Eli Roth Presents the Best Horror Movies You've Never Seen
The Splat Packer delivers seven of his favourites.
This was made before Texas Chainsaw Massacre. There's a whole wave of early-seventies Italian giallo films that aren't Dario Argento movies - everyone's seen the Argento giallos - which are lesser-known B-movies that have been overlooked by the fans. They're fantastic movies and Torso is a prime example.
Luc Merenda is in it, who plays the police inspector in the beginning of Hostel II questioning Jay Hernandez. Luc came out of fifteen years of retirement - he's now an antique dealer in Paris - to come and do this part for me. He was in a lot of these giallo films and he's a superb actor.
As Quentin says, the first 45 minutes to an hour of the movie almost dares you to keep watching it. It's so incomprehensible but it's actually an amazing film and I think it's a masterpiece.
The first ten minutes are confusing but the last thirty minutes are set at this house and once they get to this house it's amongst the best examples of the genre I've seen. It suddenly elevates to the level of Alfred Hitchcock in terms of filmmaking. It's so fucking scary and tense.
Torso is probably the most sexually-charged giallo film out of any of them. It starts off, during the opening credits, with a lesbian scene and there's an amazing lesbian subplot in the movie. There's tonnes of nudity, hippy orgies and stuff and the girls are so hot in it. But it's completely underrated.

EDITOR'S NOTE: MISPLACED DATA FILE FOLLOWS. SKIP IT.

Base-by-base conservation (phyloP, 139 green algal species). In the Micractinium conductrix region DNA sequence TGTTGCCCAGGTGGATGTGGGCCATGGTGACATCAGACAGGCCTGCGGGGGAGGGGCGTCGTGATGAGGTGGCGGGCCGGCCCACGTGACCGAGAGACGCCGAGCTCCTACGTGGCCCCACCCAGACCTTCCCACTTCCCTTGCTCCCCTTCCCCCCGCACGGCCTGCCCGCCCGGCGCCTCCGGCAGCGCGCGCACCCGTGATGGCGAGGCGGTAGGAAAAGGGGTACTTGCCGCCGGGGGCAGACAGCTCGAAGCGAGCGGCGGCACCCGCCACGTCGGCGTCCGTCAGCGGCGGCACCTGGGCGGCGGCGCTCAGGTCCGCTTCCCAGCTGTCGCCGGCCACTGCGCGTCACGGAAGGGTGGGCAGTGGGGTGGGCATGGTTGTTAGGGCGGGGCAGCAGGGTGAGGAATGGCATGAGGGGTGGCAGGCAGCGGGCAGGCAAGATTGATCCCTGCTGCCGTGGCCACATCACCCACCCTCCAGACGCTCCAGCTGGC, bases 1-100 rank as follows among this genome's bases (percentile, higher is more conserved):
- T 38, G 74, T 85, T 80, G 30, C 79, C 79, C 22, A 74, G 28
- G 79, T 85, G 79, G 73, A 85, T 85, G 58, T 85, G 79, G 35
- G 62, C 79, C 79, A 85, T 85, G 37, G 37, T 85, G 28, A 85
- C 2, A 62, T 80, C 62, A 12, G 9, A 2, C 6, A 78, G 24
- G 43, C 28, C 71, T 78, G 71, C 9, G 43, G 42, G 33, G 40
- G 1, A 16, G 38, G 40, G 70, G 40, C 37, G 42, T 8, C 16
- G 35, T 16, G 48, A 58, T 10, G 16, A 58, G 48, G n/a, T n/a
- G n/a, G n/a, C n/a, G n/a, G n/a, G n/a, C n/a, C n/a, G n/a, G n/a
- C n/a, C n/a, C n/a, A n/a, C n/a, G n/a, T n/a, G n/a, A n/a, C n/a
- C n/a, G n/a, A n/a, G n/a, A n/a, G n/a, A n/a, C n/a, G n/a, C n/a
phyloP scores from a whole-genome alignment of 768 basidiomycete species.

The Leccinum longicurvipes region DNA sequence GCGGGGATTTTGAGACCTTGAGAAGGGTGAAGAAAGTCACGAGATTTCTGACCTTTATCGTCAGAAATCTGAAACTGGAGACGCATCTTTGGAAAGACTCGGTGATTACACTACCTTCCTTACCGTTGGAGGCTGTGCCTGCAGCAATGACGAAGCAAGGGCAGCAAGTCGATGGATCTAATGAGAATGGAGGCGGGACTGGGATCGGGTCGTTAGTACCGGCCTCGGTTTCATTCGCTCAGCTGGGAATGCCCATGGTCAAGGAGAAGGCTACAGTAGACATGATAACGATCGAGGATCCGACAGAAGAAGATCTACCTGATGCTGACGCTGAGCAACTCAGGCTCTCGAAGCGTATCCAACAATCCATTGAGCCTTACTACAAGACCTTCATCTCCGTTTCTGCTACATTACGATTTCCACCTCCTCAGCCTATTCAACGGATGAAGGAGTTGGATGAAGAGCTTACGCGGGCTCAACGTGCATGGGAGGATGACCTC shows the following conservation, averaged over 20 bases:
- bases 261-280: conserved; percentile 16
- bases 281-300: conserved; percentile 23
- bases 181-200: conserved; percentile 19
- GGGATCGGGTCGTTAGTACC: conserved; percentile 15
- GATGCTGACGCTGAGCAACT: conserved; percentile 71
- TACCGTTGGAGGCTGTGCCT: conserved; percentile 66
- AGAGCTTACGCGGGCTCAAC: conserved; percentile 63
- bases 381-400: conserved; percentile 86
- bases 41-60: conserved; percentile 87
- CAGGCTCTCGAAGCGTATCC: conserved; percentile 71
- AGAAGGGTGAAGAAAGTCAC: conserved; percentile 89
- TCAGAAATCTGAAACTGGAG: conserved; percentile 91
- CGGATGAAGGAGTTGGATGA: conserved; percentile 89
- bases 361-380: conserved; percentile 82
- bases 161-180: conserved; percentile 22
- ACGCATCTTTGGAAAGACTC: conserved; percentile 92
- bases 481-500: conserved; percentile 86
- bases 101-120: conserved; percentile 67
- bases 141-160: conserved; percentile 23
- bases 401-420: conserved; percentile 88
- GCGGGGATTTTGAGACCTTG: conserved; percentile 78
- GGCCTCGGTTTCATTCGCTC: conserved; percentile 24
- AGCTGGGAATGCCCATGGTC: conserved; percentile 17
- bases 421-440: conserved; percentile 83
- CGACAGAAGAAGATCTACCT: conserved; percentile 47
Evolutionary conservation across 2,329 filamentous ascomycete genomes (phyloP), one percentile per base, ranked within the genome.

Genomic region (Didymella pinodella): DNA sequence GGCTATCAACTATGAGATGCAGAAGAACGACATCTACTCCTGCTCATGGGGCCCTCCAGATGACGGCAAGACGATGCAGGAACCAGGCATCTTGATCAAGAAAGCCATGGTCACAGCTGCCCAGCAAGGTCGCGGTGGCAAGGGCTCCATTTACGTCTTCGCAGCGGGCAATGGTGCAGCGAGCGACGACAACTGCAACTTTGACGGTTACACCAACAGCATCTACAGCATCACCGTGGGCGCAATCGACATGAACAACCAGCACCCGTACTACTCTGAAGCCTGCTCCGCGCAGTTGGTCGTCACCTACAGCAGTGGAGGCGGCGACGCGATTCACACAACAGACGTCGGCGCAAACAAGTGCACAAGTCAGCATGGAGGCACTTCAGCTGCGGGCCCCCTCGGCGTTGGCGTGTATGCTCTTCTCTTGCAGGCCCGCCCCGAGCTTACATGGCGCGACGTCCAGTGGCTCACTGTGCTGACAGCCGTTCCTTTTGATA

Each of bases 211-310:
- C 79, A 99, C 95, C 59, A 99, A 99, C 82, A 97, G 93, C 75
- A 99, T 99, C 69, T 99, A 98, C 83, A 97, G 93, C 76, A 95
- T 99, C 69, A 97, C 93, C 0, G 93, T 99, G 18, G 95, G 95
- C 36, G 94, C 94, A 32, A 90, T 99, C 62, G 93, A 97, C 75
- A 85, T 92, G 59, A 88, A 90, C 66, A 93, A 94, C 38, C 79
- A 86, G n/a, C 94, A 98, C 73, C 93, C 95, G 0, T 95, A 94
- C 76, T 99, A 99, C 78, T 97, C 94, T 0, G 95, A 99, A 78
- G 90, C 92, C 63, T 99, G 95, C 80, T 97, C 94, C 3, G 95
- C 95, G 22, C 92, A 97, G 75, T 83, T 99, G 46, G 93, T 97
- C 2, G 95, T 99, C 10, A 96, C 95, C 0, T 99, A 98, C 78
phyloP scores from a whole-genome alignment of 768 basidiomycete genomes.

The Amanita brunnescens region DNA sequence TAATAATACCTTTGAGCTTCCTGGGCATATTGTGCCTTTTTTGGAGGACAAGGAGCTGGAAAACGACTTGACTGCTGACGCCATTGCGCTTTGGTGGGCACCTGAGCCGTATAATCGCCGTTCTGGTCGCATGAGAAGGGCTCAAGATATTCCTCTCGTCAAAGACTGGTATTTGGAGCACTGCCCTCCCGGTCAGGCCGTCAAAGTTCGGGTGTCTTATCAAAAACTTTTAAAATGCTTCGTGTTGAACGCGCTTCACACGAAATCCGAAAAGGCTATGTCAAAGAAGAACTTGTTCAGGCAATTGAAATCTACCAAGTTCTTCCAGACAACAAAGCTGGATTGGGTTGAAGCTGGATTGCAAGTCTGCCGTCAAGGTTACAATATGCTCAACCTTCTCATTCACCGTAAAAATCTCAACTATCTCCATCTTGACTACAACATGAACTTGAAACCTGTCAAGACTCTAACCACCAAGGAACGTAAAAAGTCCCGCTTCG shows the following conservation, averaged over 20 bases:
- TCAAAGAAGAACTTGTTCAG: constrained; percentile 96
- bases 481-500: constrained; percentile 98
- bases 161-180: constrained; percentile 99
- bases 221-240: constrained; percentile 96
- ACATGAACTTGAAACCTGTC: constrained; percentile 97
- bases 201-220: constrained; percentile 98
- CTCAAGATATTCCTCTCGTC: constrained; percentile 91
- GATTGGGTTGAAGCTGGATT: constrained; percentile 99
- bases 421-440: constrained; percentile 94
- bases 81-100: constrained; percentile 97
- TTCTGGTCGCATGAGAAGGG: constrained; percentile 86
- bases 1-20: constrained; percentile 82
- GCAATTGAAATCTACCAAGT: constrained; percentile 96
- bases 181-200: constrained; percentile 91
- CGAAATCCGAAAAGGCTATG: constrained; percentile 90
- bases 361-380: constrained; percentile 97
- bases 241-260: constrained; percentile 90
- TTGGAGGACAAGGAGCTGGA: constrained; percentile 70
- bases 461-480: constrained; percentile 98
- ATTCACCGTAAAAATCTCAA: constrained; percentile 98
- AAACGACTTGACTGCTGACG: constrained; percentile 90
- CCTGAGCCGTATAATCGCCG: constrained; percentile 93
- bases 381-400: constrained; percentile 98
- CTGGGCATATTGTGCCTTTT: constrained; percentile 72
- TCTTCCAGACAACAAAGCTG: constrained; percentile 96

Sergio Martino made Torso and then he made a film called Suspected Death of a Minor. He was one of these guys who just churned out a bunch of movies. He also made this movie called The Strange Vice of Mrs. Wardh, but really Torso is his masterpiece.
Who Can Kill a Child? was just re-released on DVD and I was actually going to make a film that was pretty-much the exact same premise but now I don't know if I will because he did it so perfectly.
It's a great evil kid movie, but it's one of those things where the kids are running amok and you've got to kill them, and how could you kill a bunch of kids? That idea is fucking awesome.
And again what's so great about it is it's a slow burn. This and Torso were very influential on Hostel because these seventies Italian giallos start off with a group of students that are in Rome, lots of scenes in piazzas with telephoto lenses, and you get the feeling they're being watched. There's this real ominous creepy feeling.
The girls are always going on some trip somewhere and they're all very smart. They all make decisions the audience would make.